Ilinois revenue growth fails to dent fiscal mountain
CHICAGO (Reuters) - Illinois continues to face "staggering fiscal challenges" as its unpaid bill backlog grows, despite revenue growth of 3.9 percent in the first three quarters of fiscal 2012, the state comptroller said in a report released on Monday.
Comptroller Judy Baar Topinka, in her quarterly report, said the amount of submitted and unpaid bills increased by $1.3 billion to $5.57 billion at the close of the fiscal third quarter ended in March from the preceding quarter, while payments delays were expected to persist in the foreseeable future. However, Medicaid bills not yet submitted to the comptroller and other unpaid state obligations would increase the backlog estimate at the end of March 2012 to more than $9 billion.
A big hike in income tax rates in 2011 and higher sales tax collections helped boost revenue by $886 million, or 3.9 percent, for the first three quarters of fiscal 2012, compared with the same period a year earlier. Still, Illinois continues to struggle to pay its obligations as it deals with decreased federal funding and payments to employee retirement funds, the report said.
"While tax revenues are up significantly, the falloff in federal revenues and current revenue funding of the payments to the pension systems create a situation where Illinois is essentially treading water," the report said.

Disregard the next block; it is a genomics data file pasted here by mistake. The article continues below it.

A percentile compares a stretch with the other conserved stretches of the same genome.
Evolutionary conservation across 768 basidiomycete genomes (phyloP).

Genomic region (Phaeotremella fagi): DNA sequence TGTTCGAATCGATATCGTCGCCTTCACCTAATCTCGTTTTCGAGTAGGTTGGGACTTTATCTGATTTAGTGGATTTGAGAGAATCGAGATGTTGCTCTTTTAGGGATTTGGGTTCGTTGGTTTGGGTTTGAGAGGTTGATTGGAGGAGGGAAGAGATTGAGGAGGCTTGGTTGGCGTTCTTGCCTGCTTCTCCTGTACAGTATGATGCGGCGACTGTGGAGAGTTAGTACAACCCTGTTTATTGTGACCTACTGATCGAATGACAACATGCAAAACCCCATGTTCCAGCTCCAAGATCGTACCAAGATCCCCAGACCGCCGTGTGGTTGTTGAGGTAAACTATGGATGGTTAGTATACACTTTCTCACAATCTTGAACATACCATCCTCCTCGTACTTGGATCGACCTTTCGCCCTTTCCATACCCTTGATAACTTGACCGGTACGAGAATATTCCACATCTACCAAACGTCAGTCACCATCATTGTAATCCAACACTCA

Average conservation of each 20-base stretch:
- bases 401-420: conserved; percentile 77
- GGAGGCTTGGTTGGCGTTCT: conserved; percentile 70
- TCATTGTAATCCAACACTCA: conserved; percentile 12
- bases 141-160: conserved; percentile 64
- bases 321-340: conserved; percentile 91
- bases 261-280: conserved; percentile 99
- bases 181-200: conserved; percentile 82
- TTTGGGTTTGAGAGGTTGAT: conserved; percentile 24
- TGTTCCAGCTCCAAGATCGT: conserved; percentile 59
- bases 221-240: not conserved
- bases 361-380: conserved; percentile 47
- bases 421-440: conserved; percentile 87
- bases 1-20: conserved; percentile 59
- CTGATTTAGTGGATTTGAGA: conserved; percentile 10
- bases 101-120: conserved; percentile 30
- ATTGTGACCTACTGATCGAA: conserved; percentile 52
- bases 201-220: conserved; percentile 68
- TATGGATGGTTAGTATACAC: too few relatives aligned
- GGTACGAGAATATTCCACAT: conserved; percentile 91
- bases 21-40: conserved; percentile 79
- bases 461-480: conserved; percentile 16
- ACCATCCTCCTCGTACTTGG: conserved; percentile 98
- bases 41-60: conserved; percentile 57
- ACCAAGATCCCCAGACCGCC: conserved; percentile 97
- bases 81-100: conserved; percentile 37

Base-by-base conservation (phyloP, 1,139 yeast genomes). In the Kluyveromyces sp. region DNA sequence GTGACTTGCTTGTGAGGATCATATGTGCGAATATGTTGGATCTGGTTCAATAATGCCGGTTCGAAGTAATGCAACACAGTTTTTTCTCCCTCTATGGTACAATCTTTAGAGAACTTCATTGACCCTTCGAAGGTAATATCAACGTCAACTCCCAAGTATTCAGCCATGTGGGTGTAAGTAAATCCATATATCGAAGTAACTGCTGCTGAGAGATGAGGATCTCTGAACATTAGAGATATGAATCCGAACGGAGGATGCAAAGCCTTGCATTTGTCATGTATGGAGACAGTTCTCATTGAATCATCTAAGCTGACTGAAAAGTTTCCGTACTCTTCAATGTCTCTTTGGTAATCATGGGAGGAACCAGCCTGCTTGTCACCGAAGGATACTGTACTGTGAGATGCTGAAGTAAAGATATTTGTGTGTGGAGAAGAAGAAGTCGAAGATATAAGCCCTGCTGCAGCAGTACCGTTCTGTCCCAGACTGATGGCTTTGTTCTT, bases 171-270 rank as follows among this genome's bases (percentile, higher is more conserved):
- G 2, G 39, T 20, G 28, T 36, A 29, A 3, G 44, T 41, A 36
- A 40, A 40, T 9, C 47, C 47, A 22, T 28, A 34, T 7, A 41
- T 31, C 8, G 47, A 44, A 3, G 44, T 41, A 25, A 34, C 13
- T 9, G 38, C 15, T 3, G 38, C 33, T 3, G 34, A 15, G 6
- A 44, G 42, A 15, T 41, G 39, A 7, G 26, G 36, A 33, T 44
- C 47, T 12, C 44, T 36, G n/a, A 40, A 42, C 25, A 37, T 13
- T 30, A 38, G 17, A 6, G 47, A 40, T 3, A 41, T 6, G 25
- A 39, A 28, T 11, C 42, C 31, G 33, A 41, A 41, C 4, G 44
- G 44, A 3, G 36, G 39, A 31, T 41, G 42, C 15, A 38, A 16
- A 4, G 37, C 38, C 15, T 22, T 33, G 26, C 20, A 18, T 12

April, an important revenue month given the income tax filing deadline, could help Illinois reduce its backlog should revenue come in as strongly as projected. The comptroller said the likely general funds bill backlog when the fiscal year ends on June 30 will be comparable to the nearly $3.8 billion for fiscal year 2011.
Credit rating agencies have been keeping a close eye on Illinois as it tries to tackle a huge $83 billion unfunded pension liability while its structural budget deficit continues to be fed by burgeoning unpaid bills.
Standard & Poor's Ratings Services on Friday reiterated its warning the state could face a multiple-notch downgrade in its A-plus rating if no progress is made on fiscal issues.
Governor Pat Quinn last week proposed plans to shrink spending on pensions and on Medicaid, the healthcare program for the poor.
(Reporting by Karen Pierog; Editing by Leslie Adler)
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